MORE THAN A BUZZWORD

BUZZWORD

If you’re fairly present on social media like I am, you may have noticed some really positive words are trending lately. Words like authentic, and intentional, and vulnerable – they’ve all been reaching their veritable status buzzwords and are now being hashtagged at a fever pitch. It seems fairly evident that people are growing increasingly weary of the constant facade and are tired of being bombarded with picture perfect highlight reels of seemingly perfect lives on social media. So we carve these words into the covers of our journals or buy beautiful hand lettered prints on Etsy, determined to apply their virtues as we embrace the new year.

And for many, thats where it stops.

Because reality is that these are incredibly demanding words. They fly in the face of all that we value as a modern society and demand that we live in a radically countercultural way to everyone and everything around us. And for most of us, thats just simply not what we signed up for.

authenticity

I mean sure, we like the IDEA of “intentional,” and we want people to SEE us “authentic,” but are we really ready to sign up for turning our entire existence upside down to dedicate ourselves to words that so wholly refute most everything we have built our lives on?

And so countless women across Instagram throw their hair into a strategically messy ponytail, put on their makeup but skip those last steps of eyeliner and gloss, and take 3-4 outtakes before finding the perfect selfie to hashtag #therealme

Moms all over Facebook straighten up their living rooms, leaving a few toys scattered just so, and post a half-truth update about needing to be #authentic about the way their house isn’t actually perfect.

Ugly, gross, embarrassing truth time? I’ve DONE this. For my own personal confession, I present to you Exhibit A in the case against me for my own pseudo-authenticity. Last year I posted this photo to Instagram:

BUZZWORD

I captioned it, “Authenticity Moment” and went on to talk about how important it was to show our real lives on social media and not be afraid to show our messes. And sure, there are a few dishes in the sink here, and the paper towel roll needs refilling, but seriously? You want to see a REAL authenticity moment? THIS is what my sink actually looks like sometimes:

Y’all. I CANT EVEN. Feel free to call me out for that one, because I *know* I deserve it.

We are selling ourselves short if we really think this is the best we can do. Authenticity is so much more than a buzzword. Being Intentional? Its hard work: taking every thought captive, and making every choice with a real thought to our values and goals. And being vulnerable? Its probably the most intense of them all – baring our flaws in all their glory so that HIS glory can shine through. Its easier said than done, but it certainly doesn’t mean we shouldn’t try to do them either.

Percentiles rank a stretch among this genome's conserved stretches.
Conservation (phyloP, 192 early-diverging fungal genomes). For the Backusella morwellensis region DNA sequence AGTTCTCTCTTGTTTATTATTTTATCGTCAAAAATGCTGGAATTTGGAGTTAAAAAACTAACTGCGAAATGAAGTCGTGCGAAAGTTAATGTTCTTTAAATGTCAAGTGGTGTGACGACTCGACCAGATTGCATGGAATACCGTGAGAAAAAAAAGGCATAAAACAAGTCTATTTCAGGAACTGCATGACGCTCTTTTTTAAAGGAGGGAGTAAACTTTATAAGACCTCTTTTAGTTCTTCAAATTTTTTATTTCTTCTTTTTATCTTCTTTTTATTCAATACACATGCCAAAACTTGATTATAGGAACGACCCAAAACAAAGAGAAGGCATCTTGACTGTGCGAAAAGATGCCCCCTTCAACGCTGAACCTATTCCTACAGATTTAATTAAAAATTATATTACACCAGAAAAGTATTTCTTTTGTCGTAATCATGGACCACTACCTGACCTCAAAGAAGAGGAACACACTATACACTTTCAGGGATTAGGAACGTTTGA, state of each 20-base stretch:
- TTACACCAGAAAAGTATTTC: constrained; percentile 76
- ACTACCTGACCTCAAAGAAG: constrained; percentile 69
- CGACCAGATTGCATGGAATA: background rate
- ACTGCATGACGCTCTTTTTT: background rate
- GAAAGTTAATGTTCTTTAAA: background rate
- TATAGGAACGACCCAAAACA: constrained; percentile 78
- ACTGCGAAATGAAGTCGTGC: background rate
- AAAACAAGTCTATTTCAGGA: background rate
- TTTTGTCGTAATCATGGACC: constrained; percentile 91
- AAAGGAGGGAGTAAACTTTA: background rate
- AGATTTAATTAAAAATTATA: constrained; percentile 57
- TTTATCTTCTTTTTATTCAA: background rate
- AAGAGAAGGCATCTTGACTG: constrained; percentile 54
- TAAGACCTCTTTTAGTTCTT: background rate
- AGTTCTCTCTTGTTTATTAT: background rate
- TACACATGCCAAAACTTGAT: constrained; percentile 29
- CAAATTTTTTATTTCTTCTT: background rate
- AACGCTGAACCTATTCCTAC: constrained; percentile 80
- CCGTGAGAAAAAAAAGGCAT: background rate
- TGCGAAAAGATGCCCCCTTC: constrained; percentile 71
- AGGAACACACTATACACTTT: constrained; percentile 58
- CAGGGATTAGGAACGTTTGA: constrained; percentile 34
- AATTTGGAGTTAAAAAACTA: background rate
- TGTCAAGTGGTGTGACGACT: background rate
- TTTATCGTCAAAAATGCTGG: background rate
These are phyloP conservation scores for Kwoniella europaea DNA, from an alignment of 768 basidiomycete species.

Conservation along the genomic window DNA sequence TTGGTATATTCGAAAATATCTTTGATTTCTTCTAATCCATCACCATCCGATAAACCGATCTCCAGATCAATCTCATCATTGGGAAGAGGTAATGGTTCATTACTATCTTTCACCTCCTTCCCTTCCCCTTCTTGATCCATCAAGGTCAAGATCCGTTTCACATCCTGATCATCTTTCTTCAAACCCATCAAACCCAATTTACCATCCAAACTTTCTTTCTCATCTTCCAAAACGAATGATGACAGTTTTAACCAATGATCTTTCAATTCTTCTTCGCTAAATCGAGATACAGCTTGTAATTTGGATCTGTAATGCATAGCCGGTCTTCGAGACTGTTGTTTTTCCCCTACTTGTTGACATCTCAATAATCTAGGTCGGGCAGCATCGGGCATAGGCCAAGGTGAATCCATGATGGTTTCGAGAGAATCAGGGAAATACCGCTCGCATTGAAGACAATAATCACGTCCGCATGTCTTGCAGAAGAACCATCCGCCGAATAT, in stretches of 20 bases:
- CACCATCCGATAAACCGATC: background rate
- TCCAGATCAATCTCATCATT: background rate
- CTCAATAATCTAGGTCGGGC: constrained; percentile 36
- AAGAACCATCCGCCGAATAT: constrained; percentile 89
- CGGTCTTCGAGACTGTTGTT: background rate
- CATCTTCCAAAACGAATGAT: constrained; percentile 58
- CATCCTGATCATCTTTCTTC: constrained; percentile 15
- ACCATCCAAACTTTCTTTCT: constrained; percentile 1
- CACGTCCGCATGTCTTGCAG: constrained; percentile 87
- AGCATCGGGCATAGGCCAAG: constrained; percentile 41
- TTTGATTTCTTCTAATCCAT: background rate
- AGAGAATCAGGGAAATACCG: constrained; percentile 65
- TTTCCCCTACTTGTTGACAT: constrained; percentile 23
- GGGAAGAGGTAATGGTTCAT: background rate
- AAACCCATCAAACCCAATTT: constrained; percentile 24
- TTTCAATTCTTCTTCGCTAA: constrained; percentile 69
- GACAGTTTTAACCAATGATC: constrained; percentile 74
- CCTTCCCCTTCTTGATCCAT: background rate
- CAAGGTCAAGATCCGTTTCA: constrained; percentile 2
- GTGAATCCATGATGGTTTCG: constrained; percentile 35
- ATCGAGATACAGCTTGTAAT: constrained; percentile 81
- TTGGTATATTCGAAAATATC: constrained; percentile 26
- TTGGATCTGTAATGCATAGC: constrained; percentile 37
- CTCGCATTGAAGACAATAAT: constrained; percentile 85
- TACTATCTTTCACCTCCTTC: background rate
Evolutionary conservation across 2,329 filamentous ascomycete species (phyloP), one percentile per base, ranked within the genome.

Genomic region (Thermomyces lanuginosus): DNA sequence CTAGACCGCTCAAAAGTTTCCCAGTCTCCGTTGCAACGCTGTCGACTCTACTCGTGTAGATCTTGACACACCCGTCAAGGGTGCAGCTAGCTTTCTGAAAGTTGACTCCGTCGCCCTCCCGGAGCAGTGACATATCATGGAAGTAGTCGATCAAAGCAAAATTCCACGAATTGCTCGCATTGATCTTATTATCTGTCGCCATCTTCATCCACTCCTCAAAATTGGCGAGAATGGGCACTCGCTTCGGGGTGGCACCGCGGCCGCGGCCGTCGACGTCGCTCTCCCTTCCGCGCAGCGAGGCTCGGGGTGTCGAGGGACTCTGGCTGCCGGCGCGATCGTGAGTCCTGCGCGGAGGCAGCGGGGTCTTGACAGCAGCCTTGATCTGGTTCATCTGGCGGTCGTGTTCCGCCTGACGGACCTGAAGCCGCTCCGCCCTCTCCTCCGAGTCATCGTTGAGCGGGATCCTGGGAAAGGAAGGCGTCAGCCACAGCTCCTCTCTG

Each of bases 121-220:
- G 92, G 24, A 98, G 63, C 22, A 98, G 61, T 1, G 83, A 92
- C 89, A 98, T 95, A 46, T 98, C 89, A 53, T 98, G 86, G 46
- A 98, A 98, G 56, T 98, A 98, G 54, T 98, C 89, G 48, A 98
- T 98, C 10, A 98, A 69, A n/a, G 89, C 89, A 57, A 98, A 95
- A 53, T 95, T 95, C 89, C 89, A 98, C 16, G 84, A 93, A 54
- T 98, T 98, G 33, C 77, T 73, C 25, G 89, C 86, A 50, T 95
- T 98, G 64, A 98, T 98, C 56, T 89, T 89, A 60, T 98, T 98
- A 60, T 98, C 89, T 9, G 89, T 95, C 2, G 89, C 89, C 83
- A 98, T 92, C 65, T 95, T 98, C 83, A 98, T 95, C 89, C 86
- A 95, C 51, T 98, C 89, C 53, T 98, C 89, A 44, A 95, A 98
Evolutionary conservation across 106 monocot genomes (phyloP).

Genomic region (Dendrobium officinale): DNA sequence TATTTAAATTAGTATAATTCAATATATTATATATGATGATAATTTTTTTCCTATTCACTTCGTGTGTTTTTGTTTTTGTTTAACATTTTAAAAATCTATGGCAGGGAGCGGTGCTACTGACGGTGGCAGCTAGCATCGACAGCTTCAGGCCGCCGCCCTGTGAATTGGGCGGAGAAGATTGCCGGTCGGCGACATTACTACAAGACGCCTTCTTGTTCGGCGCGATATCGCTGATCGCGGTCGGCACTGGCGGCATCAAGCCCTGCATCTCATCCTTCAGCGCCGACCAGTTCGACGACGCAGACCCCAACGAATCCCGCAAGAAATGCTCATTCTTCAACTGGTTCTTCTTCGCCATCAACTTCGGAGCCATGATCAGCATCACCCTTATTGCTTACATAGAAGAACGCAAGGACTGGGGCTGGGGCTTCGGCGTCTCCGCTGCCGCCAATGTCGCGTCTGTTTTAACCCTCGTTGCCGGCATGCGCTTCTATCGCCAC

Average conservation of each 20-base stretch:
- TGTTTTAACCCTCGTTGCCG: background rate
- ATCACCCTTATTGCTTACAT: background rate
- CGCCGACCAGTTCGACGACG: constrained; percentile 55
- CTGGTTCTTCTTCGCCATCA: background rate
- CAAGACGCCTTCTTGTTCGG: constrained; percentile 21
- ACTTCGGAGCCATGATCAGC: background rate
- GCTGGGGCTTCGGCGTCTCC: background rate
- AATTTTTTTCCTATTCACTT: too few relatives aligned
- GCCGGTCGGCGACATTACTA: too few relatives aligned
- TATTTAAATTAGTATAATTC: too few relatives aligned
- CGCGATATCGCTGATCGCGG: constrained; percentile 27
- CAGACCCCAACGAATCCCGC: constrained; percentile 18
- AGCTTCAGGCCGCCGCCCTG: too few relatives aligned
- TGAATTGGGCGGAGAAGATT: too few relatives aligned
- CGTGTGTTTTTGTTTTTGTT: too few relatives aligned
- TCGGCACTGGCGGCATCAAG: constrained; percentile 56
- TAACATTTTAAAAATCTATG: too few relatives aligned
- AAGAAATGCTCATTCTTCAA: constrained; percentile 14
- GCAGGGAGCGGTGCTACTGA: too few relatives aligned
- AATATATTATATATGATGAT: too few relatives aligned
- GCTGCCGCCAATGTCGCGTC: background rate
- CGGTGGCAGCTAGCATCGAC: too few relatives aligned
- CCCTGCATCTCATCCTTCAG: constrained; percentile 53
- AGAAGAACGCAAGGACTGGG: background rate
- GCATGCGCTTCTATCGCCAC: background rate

Pseudo-authenticity isn’t helping anyone. Can we all just agree to stop cleaning up our houses for company and then saying “oh sorry for the mess” when they walk in? Can we actively try to look at our social media and consciously reflect our lives in their most authentic state? Can we stop simply lettering these words across our coffee mugs and surrender ourselves to them in a real and radical way? Or maybe for some of us its a simple as promising not to keep offhandedly hash tagging these life altering words until we’re wholly ready to see …

PEOPLE OF THE INTERNET, YOU’VE BEEN HAD

People of Internet,

You’ve been had.

In the past couple years we’ve borne witness to an interesting set of trends. Various hashtags started gaining popularity that claimed to be celebrating the #authenticlife, but they were unusually ripe with photos of farm to table feasts on custom built farmhouse tables, cleverly staged journals with pristine latte art, and gorgeous minimalist home decor without a trace of evidence that real live people actually inhabited these homes. We saw an Instagram “celebrity” go viral for posting an extremely public breakup video to the very app that gave her a platform, only to start rapidly growing a following on her very well marketed (and highly monetized) site promoting her newfound position as a leading voice for being “real” online. Conferences and retreats have popped up left and right with speakers who market themselves brilliantly as experts and success stories of their supposed fields and vocations, but if you peek behind the curtain you discover the only job they actually hold is that very self marketing, speaking, and teaching. It’s a bit like when we find Dorothy pulling back the curtain to reveal that the Wizard of Oz is in fact a tiny little man pulling levers and dials, and its all been a cleverly designed trick all along.

People of Internet

There is no Wizard folks.

The internet doesn’t actually care about authenticity. Social media isn’t actually growing more appreciative of the vulnerable and exposed. Many of the biggest names who claim to have a way to sell you a path to success don’t actually have success in anything other than selling success.

Yeah… kind of Debbie Downer today, right?